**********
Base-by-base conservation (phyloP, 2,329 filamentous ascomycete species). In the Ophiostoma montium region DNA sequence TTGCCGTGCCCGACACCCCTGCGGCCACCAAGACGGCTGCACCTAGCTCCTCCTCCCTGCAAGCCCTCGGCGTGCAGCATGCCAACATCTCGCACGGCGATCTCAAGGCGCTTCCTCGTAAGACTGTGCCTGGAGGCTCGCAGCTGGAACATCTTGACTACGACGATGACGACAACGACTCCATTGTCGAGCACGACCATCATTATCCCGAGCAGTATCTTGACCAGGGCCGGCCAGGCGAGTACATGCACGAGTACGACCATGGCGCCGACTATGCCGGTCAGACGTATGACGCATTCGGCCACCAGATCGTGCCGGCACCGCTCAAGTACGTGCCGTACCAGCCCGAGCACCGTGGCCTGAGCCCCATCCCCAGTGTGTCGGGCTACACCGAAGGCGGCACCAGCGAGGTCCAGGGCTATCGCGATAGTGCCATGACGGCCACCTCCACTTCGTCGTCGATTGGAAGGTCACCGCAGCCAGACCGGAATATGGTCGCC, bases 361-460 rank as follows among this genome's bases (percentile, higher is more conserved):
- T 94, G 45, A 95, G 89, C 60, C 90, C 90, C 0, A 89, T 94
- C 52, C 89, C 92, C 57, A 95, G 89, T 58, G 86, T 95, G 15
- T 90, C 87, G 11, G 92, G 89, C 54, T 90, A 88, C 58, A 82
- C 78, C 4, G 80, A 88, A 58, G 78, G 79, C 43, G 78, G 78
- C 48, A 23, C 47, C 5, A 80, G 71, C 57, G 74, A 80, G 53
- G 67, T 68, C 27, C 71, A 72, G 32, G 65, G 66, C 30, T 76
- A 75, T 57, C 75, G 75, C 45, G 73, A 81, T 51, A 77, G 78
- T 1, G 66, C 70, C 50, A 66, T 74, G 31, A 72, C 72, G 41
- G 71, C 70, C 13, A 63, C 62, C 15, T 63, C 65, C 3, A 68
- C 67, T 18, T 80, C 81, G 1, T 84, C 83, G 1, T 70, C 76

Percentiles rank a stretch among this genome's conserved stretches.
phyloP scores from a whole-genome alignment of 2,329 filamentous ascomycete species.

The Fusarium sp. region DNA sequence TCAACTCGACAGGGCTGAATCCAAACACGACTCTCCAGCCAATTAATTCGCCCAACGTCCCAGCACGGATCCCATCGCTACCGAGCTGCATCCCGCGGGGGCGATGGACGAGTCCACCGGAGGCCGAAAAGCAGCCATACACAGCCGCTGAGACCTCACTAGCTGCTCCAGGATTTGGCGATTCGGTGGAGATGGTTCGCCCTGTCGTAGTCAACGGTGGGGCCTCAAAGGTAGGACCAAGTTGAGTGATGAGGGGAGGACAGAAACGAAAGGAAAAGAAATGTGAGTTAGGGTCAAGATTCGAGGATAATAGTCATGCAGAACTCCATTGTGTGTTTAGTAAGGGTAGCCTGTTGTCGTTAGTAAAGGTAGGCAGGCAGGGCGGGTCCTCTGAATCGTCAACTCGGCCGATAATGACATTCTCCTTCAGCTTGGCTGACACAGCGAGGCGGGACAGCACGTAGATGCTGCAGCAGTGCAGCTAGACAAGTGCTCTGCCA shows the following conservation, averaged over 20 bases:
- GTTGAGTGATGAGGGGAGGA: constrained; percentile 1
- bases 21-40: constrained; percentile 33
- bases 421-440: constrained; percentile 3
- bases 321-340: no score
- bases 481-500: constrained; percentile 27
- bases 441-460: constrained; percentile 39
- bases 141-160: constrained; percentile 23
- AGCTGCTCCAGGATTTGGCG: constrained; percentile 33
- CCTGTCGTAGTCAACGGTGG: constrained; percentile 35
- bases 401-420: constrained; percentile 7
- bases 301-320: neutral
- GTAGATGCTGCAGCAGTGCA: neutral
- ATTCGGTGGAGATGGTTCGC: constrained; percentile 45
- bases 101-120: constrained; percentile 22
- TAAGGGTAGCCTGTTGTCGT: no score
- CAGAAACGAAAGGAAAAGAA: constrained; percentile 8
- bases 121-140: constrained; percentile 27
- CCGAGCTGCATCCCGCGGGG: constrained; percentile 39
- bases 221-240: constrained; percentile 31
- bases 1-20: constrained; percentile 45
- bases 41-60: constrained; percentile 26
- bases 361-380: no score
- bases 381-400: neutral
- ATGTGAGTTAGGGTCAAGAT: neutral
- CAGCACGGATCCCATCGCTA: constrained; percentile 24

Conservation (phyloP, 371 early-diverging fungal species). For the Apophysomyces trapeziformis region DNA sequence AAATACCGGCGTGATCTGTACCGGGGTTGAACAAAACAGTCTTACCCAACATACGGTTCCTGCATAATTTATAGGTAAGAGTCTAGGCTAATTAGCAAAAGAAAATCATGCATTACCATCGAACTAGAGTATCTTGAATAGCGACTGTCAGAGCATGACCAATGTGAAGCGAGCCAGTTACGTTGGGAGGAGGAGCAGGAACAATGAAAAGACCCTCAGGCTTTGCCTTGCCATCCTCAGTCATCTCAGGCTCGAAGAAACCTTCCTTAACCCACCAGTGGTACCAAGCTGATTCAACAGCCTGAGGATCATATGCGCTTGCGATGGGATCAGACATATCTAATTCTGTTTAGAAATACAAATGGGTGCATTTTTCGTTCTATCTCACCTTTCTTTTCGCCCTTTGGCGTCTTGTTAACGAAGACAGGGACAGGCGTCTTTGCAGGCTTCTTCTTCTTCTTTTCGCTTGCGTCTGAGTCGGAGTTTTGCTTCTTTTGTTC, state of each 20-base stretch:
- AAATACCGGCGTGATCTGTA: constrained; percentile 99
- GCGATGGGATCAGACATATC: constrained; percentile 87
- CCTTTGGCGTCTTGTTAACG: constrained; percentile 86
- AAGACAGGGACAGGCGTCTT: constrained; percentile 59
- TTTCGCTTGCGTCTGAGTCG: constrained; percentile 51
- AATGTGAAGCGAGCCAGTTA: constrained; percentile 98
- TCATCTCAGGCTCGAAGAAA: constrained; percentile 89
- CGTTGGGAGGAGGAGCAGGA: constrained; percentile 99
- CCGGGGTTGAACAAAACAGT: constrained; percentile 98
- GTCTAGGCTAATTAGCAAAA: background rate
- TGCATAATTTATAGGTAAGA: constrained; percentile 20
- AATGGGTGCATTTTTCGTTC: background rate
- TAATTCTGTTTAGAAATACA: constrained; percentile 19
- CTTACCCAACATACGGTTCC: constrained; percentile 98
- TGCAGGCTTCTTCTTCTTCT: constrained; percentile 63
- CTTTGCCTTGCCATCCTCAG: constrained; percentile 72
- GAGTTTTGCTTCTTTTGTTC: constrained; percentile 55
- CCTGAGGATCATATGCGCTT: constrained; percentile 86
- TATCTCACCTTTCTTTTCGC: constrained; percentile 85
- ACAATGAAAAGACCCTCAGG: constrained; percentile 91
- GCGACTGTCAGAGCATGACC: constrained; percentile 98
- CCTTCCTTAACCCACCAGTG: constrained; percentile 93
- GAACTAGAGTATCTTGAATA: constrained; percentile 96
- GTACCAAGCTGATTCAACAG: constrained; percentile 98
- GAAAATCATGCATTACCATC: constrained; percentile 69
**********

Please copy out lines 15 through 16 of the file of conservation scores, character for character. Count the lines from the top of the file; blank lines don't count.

- GTTGAGTGATGAGGGGAGGA: constrained; percentile 1
- bases 21-40: constrained; percentile 33